If you’ve ever looked through lists like “XX Books That Will Change Your Life,” or anything along those lines, you’ll probably find Marie Kondo’s The Life-Changing Magic of Tidying Up. Her big takeaway? Only keep things in your life that spark joy. If something doesn’t, get rid of it.
Although this mostly applies to physical belongings (one big example is clothes), we can bring more happiness into our lives by applying this same concept to what we eat. In essence, it will help promote mindful and intuitive eating.
For economics nerds, you can think of it this way: it’s like the law of diminishing marginal utility. The first bite you take of something is probably highly enjoyable. But as you eat more and more of it, the less enjoyable it is. The third donut is not as enjoyable as the first one, for sure.
But that doesn’t just apply to junk food or eating excess amounts of food. It can also apply to things like the “clean plate club.” How many times have you finished what’s on your plate just because you were told to as a child, or because it’s just there, even though you don’t really want it anymore?
It no longer sparks joy, so theoretically, you shouldn’t eat it.
No need to throw it away, just save it for later. Not only does that save you money and calories, if you count those, but it also enforces that everything in your life has a purpose.
I’m a huge culprit of it. Sometimes, I honestly am just too lazy to get up from the table, get a container, and store my leftovers. Yup.
This is what happened when a Well + Good writer “Marie Kondo’d” her diet for two weeks; basically, you learn that your body knows what it needs. It’s when we listen to our minds instead of our bodies, or ignore our body’s signals, that we get into trouble.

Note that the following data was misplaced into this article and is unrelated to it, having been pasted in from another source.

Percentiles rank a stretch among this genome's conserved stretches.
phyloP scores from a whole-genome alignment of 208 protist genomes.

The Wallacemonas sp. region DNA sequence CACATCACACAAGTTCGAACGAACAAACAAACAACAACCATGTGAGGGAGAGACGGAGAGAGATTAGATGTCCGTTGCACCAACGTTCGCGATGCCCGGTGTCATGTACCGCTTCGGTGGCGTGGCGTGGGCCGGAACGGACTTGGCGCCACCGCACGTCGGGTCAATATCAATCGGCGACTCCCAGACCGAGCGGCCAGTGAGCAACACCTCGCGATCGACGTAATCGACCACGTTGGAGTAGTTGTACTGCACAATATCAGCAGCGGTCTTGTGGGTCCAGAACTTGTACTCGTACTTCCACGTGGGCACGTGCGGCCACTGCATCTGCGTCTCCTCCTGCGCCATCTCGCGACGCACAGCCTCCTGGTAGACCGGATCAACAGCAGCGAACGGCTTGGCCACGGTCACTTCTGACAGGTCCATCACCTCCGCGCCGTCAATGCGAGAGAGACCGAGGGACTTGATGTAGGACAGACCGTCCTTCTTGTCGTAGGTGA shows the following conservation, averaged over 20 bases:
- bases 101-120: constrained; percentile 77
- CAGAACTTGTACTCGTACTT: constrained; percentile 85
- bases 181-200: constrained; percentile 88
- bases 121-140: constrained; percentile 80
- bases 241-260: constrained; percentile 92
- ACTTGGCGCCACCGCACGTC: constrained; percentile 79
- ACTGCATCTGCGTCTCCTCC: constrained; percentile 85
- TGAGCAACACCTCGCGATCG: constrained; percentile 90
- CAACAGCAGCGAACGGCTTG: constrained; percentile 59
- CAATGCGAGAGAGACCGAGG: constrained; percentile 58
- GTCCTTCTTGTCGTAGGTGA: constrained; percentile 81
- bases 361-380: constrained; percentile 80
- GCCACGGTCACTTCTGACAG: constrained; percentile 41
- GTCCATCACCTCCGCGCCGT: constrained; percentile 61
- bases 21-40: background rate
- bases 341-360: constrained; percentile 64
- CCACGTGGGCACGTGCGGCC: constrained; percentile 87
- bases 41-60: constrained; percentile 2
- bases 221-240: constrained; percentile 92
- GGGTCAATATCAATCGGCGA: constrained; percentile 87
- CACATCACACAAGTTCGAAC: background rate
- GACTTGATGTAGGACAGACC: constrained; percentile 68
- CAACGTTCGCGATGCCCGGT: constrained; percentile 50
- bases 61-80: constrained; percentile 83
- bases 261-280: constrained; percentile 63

So, how exactly do you “Marie Kondo” your diet? I’ll go on this journey with you. Let’s being.
1. Get Rid of Anything You’re “Meh” About
Sometimes our pantries are filled with food that we either were given or bought that we don’t love. If it’s been sitting there awhile, either toss it (chances are that it’s going bad anyway) or give it to a friend/family member (everyone loves free food). Decluttering is important!
2. Create a Space for Joy
How many of us eat while we work? Or eat while we watch TV? Mindless eating brings you less joy because your brain is focused on something other than the food. Creating an environment where it’s just you and your food is important. Tip? Style your plate so that it’s pretty (a tip I learned from being a food Instagrammer) and it will bring you more joy.
3. Ask Yourself, “Does This Bring Me Joy?” Before Each Bite
It’s a similar to concept to putting down your fork between bites, or chewing X amount of times — it forces you to slow down. But this takes it one step further. By asking yourself this question, you keep yourself accountable.
4. If Something Truly Brings You Joy, Don’t Feel Guilty About It
Sometimes what brings you joy is a big salad full of rainbow veggies, and sometimes it’s a big piece of dark chocolate or a peanut butter cup on top of some ice cream. Neither is bad. Whatever brings you joy, do it. You’ll learn that you will find moderation here — if you follow the first three rules, you won’t go overboard on anything.
5. Know That It’s Easier Said Than Done
Like any set of rules, it’s easy to lay them out and hard to follow. Take it step by step (in this order), and if you find yourself eating mass amounts of things that don’t bring you joy, that’s OK. Life’s short — some say it’s too short to do things that don’t bring you joy — but I say that it’s too short to beat yourself up about whether or not your diet or life is “perfect” and “how you want it to be.”